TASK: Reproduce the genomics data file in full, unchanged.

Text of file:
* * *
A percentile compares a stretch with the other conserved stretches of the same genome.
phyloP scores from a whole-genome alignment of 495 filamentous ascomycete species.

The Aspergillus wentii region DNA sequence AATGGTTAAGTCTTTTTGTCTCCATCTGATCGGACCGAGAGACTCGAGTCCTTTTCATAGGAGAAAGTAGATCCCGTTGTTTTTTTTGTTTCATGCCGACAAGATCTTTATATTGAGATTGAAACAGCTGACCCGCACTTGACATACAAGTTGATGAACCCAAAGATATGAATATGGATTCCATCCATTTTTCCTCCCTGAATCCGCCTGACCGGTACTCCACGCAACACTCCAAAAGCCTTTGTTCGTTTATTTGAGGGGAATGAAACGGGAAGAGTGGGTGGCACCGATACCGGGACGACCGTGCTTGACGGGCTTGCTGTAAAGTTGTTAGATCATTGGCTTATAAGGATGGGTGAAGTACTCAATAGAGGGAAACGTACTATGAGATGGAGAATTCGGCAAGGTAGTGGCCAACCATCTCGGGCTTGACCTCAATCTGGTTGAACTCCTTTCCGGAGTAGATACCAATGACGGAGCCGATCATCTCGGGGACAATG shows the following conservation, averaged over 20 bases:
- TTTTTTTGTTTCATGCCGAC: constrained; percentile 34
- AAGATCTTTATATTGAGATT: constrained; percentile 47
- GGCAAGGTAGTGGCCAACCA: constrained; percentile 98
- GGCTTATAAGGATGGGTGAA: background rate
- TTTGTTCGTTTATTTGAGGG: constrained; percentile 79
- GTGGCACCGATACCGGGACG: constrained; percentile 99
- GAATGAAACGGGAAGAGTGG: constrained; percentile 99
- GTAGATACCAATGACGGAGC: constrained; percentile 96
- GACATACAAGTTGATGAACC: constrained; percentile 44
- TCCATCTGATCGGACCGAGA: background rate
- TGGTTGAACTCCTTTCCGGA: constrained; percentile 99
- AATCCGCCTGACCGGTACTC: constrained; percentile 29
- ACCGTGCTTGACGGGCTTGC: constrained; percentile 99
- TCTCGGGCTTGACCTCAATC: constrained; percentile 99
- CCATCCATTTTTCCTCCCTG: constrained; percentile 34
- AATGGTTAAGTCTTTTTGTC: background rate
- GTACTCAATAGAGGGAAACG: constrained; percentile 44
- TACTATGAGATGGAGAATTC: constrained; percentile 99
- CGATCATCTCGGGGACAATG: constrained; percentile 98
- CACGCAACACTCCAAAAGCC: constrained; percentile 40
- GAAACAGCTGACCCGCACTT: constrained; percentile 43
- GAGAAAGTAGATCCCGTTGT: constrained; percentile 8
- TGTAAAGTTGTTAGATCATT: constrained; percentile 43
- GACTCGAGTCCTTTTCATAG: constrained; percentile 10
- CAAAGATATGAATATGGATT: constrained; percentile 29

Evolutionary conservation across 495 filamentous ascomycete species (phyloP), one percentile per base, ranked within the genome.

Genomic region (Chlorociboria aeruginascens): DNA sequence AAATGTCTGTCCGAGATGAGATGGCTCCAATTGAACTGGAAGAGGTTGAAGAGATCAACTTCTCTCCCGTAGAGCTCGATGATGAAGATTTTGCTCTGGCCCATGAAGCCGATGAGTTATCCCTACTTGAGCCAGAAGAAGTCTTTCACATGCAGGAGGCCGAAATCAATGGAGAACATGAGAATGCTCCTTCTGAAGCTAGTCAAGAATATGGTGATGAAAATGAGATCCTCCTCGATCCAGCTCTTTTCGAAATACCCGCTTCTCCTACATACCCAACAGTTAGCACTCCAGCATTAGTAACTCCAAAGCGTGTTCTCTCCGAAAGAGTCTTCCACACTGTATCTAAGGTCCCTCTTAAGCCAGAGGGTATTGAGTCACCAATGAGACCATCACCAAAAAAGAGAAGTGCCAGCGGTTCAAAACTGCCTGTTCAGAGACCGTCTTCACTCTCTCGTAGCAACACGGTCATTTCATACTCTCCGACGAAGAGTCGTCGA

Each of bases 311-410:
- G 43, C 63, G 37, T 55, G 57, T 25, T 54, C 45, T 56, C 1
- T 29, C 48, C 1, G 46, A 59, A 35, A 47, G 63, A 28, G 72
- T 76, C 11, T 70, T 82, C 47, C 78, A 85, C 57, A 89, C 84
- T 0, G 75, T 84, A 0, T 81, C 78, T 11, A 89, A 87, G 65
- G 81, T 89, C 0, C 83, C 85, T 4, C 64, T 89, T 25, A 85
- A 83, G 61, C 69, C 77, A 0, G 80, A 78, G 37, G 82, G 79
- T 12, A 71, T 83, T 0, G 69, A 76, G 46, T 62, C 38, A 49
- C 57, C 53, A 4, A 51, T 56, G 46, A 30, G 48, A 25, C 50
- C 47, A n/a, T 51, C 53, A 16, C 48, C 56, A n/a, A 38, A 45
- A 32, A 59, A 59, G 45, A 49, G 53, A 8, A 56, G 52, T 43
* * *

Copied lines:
A percentile compares a stretch with the other conserved stretches of the same genome.
phyloP scores from a whole-genome alignment of 495 filamentous ascomycete species.

The Aspergillus wentii region DNA sequence AATGGTTAAGTCTTTTTGTCTCCATCTGATCGGACCGAGAGACTCGAGTCCTTTTCATAGGAGAAAGTAGATCCCGTTGTTTTTTTTGTTTCATGCCGACAAGATCTTTATATTGAGATTGAAACAGCTGACCCGCACTTGACATACAAGTTGATGAACCCAAAGATATGAATATGGATTCCATCCATTTTTCCTCCCTGAATCCGCCTGACCGGTACTCCACGCAACACTCCAAAAGCCTTTGTTCGTTTATTTGAGGGGAATGAAACGGGAAGAGTGGGTGGCACCGATACCGGGACGACCGTGCTTGACGGGCTTGCTGTAAAGTTGTTAGATCATTGGCTTATAAGGATGGGTGAAGTACTCAATAGAGGGAAACGTACTATGAGATGGAGAATTCGGCAAGGTAGTGGCCAACCATCTCGGGCTTGACCTCAATCTGGTTGAACTCCTTTCCGGAGTAGATACCAATGACGGAGCCGATCATCTCGGGGACAATG shows the following conservation, averaged over 20 bases:
- TTTTTTTGTTTCATGCCGAC: constrained; percentile 34
- AAGATCTTTATATTGAGATT: constrained; percentile 47
- GGCAAGGTAGTGGCCAACCA: constrained; percentile 98
- GGCTTATAAGGATGGGTGAA: background rate
- TTTGTTCGTTTATTTGAGGG: constrained; percentile 79
- GTGGCACCGATACCGGGACG: constrained; percentile 99
- GAATGAAACGGGAAGAGTGG: constrained; percentile 99
- GTAGATACCAATGACGGAGC: constrained; percentile 96
- GACATACAAGTTGATGAACC: constrained; percentile 44
- TCCATCTGATCGGACCGAGA: background rate
- TGGTTGAACTCCTTTCCGGA: constrained; percentile 99
- AATCCGCCTGACCGGTACTC: constrained; percentile 29
- ACCGTGCTTGACGGGCTTGC: constrained; percentile 99
- TCTCGGGCTTGACCTCAATC: constrained; percentile 99
- CCATCCATTTTTCCTCCCTG: constrained; percentile 34
- AATGGTTAAGTCTTTTTGTC: background rate
- GTACTCAATAGAGGGAAACG: constrained; percentile 44
- TACTATGAGATGGAGAATTC: constrained; percentile 99
- CGATCATCTCGGGGACAATG: constrained; percentile 98
- CACGCAACACTCCAAAAGCC: constrained; percentile 40
- GAAACAGCTGACCCGCACTT: constrained; percentile 43
- GAGAAAGTAGATCCCGTTGT: constrained; percentile 8
- TGTAAAGTTGTTAGATCATT: constrained; percentile 43
- GACTCGAGTCCTTTTCATAG: constrained; percentile 10
- CAAAGATATGAATATGGATT: constrained; percentile 29

Evolutionary conservation across 495 filamentous ascomycete species (phyloP), one percentile per base, ranked within the genome.

Genomic region (Chlorociboria aeruginascens): DNA sequence AAATGTCTGTCCGAGATGAGATGGCTCCAATTGAACTGGAAGAGGTTGAAGAGATCAACTTCTCTCCCGTAGAGCTCGATGATGAAGATTTTGCTCTGGCCCATGAAGCCGATGAGTTATCCCTACTTGAGCCAGAAGAAGTCTTTCACATGCAGGAGGCCGAAATCAATGGAGAACATGAGAATGCTCCTTCTGAAGCTAGTCAAGAATATGGTGATGAAAATGAGATCCTCCTCGATCCAGCTCTTTTCGAAATACCCGCTTCTCCTACATACCCAACAGTTAGCACTCCAGCATTAGTAACTCCAAAGCGTGTTCTCTCCGAAAGAGTCTTCCACACTGTATCTAAGGTCCCTCTTAAGCCAGAGGGTATTGAGTCACCAATGAGACCATCACCAAAAAAGAGAAGTGCCAGCGGTTCAAAACTGCCTGTTCAGAGACCGTCTTCACTCTCTCGTAGCAACACGGTCATTTCATACTCTCCGACGAAGAGTCGTCGA

Each of bases 311-410:
- G 43, C 63, G 37, T 55, G 57, T 25, T 54, C 45, T 56, C 1
- T 29, C 48, C 1, G 46, A 59, A 35, A 47, G 63, A 28, G 72
- T 76, C 11, T 70, T 82, C 47, C 78, A 85, C 57, A 89, C 84
- T 0, G 75, T 84, A 0, T 81, C 78, T 11, A 89, A 87, G 65
- G 81, T 89, C 0, C 83, C 85, T 4, C 64, T 89, T 25, A 85
- A 83, G 61, C 69, C 77, A 0, G 80, A 78, G 37, G 82, G 79
- T 12, A 71, T 83, T 0, G 69, A 76, G 46, T 62, C 38, A 49
- C 57, C 53, A 4, A 51, T 56, G 46, A 30, G 48, A 25, C 50
- C 47, A n/a, T 51, C 53, A 16, C 48, C 56, A n/a, A 38, A 45
- A 32, A 59, A 59, G 45, A 49, G 53, A 8, A 56, G 52, T 43